1. UK – P2P
“Internet lender Funding Circle is plotting to float on the stock market within the next fortnight, with a value of £1.5 billion.
The company, which allows savers to lend their money directly to businesses and get paid interest, is seeking cash to expand in the US and Germany.
The Mail understands the London listing will take place in the second week of September, earning its founders millions.
Funding Circle will be the first peer-to-peer (P2P) lender to join the UK public markets, in a sign that the industry is coming of age. The float is expected to make it one of Britain’s most valuable financial technology firms.
It will also be likely to value the stakes of founders Samir Desai, James Meekings and Andrew Mullinger – former Oxford University students who set the firm up in 2010 – at tens of millions of pounds at least.
The firm has so far issued more than £3.8 billion of loans to over 39,000 businesses, and been used by 75,000 investors including ordinary people, City firms and the British Business Bank.”
2. UK – FinTech
FT Adviser reports:
“Rathbones has completed the acquisition of Speirs and Jeffrey, the Scottish investment management business it agreed to buy in June.
The £104m acquisition cost was met via a cash consideration of £79m, with the remaining £25m coming via newly issued Rathbones shares. The shares cannot be sold for three years.”
All Speirs and Jeffrey employees will transfer to Rathbones, with Russell Critchton, previously chief executive of Speirs and Jeffrey, becoming head of Rathbones' Scottish office.”
3. International – FinTech
“China Cinda Asset Management, one of the country’s four biggest state-owned bad debt managers, said on Thursday it would “proactively” help the government tackle peer-to-peer (P2P) lending risks, after confirming China’s top financial regulator had recently met the big four asset management companies on the issue following several protests in the past few weeks by investors who had lost money on collapsed P2P platforms.
P2P risks are a social issue of great concern in China.”
4. International – FinTech
“Charlie Lee, founder of a retail payments-focussed cryptocurrency called Litecoin, told CNBC this week that crypto bear markets can be a good time for people working on crypto projects to keep their noses to the grindstone, and might also be a good time to pick up a little discounted crypto, but only with money one can afford to lose.
Lee made a distinction between the value (true utility) of crypto networks and speculative valuation. For the time being, said Lee, the two are not correlated:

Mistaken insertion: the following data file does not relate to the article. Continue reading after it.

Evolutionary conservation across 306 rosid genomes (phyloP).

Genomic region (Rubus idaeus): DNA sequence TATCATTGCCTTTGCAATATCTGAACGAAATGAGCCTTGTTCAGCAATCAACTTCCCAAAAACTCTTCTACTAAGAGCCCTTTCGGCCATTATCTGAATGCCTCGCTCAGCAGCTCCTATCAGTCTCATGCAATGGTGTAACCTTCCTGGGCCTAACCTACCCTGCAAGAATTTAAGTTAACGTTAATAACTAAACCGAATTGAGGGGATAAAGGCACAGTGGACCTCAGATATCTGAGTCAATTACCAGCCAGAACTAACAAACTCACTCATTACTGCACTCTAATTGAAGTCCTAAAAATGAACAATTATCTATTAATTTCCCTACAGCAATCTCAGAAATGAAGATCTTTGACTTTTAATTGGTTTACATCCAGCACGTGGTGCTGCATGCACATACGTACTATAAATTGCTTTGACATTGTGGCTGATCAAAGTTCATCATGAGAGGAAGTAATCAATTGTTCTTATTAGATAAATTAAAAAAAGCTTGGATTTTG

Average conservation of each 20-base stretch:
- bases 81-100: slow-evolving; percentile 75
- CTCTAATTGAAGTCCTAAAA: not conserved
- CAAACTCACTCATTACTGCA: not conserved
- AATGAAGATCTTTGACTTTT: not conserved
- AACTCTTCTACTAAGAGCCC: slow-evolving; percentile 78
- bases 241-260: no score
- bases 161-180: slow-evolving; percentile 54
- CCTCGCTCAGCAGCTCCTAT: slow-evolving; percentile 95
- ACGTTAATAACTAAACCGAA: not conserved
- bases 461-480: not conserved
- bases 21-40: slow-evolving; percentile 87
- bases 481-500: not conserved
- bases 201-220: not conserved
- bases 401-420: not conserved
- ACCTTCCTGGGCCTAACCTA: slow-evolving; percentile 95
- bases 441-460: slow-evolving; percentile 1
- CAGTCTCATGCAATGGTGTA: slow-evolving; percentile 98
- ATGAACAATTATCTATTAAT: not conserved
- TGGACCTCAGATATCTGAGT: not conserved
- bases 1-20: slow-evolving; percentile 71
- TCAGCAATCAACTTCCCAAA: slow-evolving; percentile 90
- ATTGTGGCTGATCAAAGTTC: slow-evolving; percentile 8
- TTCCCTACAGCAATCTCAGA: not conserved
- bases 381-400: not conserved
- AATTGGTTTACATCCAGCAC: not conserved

“This year there has so much (retail) adoption in Bitcoin and Litecoin, but the price (has) dropped, like, 60 or 70%…it’s because it’s so volatile, it’s all about speculation these days, but in the future the price will reflect the success of the cryptocurrency.”
Lee sold all his Litecoin holdings last December at the top of the market citing concerns about “conflict of interest.” For that reason, he told CNBC interviewer Melissa Lee, “I’m not gonna buy back my litecoins any time soon, or at all."
5. International – FinTech
Crowdfundinsider on tokens v securities as proof of work changes to proof of stake.
“As we all know, Ethereum is planning to change from Proof of Work (PoW) to Proof of Stake (PoS). There is no need to dive into the pros/cons .. shoulda coulda debate now, but an interesting discussion regarding its status as a non-security came up in the virtual discussion.
To step back a bit, in June this year, Bill Hinman, the Director of CorpFin at the Securities and Exchange Commission (SEC), pronounced at a Yahoo conference that Ethereum will not be considered a security. To quote;
“… And putting aside the fundraising that accompanied the creation of Ether, based on my understanding of the present state of Ether, the Ethereum network and its decentralized structure, current offers and sales of Ether are not securities transactions. And, as with Bitcoin, applying the disclosure regime of the federal securities laws to current transactions in Ether would seem to add little value.”
The crypto industry breathed a collective sigh of relief.
This appears to be hardening as policy as SEC Chair Clayton has referenced this understanding as recently as this past week.
But in clarifying the “decentralization test,” Hinman raises other questions. What if a non-security crypto becomes less decentralized?
Recently, someone more knowledgable on the topic than I, explained the decentralization test;
“Hinman basically indicated that tokens might avoid securities regulation if the platform is sufficiently decentralized. What that means is likely to be debated for some time unless the SEC gives concrete guidance. However, most initial coin offerings (ICOs) I see are substitutes for VC funding where the issuer plans / needs to have a very active role for quite a while / forever. Even if you read Hinman to allow for the possibility of converting securities into non-securities, I don’t see the majority of ICO projects getting close to an Ethereum / bitcoin like level of decentralization.”
Thus ICOs are, pretty much, always a security."